Liability of Pacemaker and Defibrillator Importers Under the Product Liability Act of B.E.2551: Lessons from the United State and EU

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ศักดา ธนิตกุล
โชติกา วิทยาวรากุล


The theme of this paper is to identify the liability of importers of defective or potentially defective pacemakers and defibrillators in Thailand. Defective lead wiring can lead to serious cardiac injury, such as arrhythmia and possible death. A shorter-than-expected life span battery or defective magnetic switch can lead to the necessity of preventive surgical operation to remove a defective pacemaker or defibrillator and to replace it with a new one. The paper discusses liability of manufacturers of these two medical devices under tort, product liability law and the Medical Device Act in the United States as it has the longest experience grappling with these problems. In the United States, stringent approval of the design by the Federal Food and Drug Administration immunizes the manufacturer from strict liability. The paper also analyses German tort law, as well as EU and German product liability laws and German Medical Device Act. Then it explores liability of importers of these two products. Finally, the paper examines relevant Thai laws, including tort law, product liability and regulatory regime of the Thai Medical Device Act. The Thai Medical Device Control Division of the Thai FDA does not perform local examination on imported pacemakers and defibrillators. The approval process is only on documentations. It concludes that Thailand should not follow the experience of the United States with regards to accidents caused by defective lead wiring, and should follow the experience of Germany with regards to interpretation of “defective” and “damage” with regards to the surgical expenses of replacing a pacemaker or defibrillator that has not malfunctioned yet.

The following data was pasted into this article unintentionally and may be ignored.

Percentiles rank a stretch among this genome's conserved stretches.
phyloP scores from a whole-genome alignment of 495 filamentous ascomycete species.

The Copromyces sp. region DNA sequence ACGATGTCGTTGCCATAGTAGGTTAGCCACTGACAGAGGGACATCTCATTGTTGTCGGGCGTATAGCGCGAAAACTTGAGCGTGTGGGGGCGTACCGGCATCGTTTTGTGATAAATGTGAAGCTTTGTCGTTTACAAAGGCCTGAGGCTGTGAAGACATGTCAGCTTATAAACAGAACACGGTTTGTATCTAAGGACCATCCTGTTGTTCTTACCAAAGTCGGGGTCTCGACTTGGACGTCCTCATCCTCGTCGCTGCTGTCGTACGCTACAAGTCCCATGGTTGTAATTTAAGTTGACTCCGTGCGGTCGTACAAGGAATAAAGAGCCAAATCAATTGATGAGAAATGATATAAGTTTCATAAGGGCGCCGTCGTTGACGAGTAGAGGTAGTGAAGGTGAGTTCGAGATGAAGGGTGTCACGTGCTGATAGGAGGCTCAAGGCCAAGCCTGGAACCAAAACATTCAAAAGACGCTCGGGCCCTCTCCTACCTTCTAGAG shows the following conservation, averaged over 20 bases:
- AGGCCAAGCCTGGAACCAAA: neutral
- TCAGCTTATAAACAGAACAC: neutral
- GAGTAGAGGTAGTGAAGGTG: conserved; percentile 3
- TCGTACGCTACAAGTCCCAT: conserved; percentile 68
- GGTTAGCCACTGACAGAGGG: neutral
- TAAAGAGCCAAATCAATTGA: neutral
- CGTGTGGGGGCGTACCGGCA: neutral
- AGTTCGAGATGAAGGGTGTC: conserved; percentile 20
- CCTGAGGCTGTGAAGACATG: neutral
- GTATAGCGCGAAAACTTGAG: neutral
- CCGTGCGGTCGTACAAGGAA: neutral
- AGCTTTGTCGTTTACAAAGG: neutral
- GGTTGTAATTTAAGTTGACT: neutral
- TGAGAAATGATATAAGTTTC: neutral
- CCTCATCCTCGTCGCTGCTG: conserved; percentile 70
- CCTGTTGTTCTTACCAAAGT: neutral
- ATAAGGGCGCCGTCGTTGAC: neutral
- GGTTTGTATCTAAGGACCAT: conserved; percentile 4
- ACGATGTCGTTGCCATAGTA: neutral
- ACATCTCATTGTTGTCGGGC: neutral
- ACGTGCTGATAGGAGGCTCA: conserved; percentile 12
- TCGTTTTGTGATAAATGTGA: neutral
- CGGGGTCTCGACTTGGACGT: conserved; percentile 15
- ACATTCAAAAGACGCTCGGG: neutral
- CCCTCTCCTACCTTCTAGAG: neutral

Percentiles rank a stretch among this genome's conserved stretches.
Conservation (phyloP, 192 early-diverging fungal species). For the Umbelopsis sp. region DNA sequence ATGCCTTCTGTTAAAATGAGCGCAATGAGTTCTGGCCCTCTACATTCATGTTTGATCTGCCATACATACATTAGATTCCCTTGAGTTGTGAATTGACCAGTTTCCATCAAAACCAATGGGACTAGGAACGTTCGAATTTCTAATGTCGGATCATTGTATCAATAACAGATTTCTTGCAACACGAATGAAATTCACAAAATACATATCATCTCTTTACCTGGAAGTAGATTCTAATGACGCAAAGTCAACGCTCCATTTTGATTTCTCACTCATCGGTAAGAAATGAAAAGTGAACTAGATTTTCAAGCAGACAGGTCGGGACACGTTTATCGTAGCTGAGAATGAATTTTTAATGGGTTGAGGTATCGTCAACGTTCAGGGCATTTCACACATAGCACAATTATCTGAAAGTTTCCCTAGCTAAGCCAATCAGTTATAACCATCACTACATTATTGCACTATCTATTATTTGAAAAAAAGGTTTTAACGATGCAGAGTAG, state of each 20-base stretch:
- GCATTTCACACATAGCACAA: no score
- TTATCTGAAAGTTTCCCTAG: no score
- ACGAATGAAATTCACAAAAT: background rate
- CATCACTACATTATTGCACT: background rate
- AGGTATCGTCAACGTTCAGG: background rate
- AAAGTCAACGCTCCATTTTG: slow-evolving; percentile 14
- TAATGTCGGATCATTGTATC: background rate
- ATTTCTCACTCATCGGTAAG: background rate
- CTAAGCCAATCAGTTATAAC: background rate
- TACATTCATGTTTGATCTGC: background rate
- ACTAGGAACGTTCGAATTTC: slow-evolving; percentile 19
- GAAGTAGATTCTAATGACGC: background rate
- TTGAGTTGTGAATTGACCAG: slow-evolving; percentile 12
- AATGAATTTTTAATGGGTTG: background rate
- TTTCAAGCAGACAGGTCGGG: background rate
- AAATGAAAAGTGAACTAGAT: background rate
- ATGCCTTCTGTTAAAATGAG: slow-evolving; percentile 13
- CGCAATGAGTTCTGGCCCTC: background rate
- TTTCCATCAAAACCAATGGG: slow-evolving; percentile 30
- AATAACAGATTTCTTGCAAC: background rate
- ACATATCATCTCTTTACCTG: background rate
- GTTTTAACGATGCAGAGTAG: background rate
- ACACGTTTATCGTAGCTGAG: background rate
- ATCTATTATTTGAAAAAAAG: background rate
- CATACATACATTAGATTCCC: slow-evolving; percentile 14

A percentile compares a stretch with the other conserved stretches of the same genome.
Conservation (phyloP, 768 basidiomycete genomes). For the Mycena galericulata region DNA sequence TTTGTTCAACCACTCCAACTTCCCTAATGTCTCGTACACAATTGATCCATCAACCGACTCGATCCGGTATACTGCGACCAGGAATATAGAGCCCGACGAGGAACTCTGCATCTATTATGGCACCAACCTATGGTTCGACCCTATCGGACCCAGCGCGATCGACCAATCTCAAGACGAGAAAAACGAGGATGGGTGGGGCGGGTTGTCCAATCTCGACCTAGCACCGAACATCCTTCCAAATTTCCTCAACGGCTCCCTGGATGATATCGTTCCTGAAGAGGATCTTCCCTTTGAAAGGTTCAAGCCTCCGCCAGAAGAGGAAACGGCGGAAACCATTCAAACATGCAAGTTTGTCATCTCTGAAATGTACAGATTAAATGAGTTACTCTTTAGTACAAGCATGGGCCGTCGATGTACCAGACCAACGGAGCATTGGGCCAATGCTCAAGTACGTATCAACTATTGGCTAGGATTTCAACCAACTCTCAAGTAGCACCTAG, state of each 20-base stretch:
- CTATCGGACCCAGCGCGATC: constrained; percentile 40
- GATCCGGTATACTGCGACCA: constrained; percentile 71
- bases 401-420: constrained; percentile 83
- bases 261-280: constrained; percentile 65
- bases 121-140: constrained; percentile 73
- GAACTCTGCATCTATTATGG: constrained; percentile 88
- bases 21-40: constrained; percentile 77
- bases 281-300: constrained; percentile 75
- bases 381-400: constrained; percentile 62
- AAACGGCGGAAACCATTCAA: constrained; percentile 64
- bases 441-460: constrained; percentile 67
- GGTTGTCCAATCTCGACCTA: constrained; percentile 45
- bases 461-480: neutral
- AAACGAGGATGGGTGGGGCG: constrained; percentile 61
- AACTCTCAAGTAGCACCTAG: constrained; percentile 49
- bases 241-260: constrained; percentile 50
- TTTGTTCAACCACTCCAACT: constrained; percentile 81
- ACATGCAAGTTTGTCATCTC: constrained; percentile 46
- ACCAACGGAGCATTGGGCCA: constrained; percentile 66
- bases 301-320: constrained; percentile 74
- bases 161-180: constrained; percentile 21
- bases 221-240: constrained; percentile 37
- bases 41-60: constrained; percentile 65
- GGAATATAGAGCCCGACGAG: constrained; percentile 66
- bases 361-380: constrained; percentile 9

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5. The Food Drug and Cosmetic Act 21 U.S.C. § 301 et seq.
6. One might ask if the United States Supreme Court could establish for all 50 states if a product is defective or not. The short answer is, no. Many complex cases are tried in federal courts under the civil procedure doctrine of “diversity jurisdiction” were all the defendants and all of the plaintiffs reside in different states. Be that as it may, the law that the federal courts under diversity jurisdiction is state, not federal law. And even then, the Supreme Court only determines questions of law, never fact, and if a product is defective is a matter or fact.
7. Marmol v. St Jude Medical Center and Pacesetter, Inc., 132 F.Supp.3d 1359, 2015.
8. Boston Scientific Madizintechnik GmBH v AOK Sachsen-An-halt-Dei Gesundheits kasse, 21 October 2014 (C-503/13)
9. Boston Scientific Madizintechnik GmBH v Betriebskrankenkasse RWE, 21 October 2014 (C-504/13)
10. Section 6 of the Thai product liability act say “… shall prove that the damage party sustained damage from the product of the entrepreneurs, and the use or storage of the product was done in a normal manner. …”
11. คำพิพากษาศาลแพ่ง คดีหมายเลขแดงที่ ผบ.4224/2557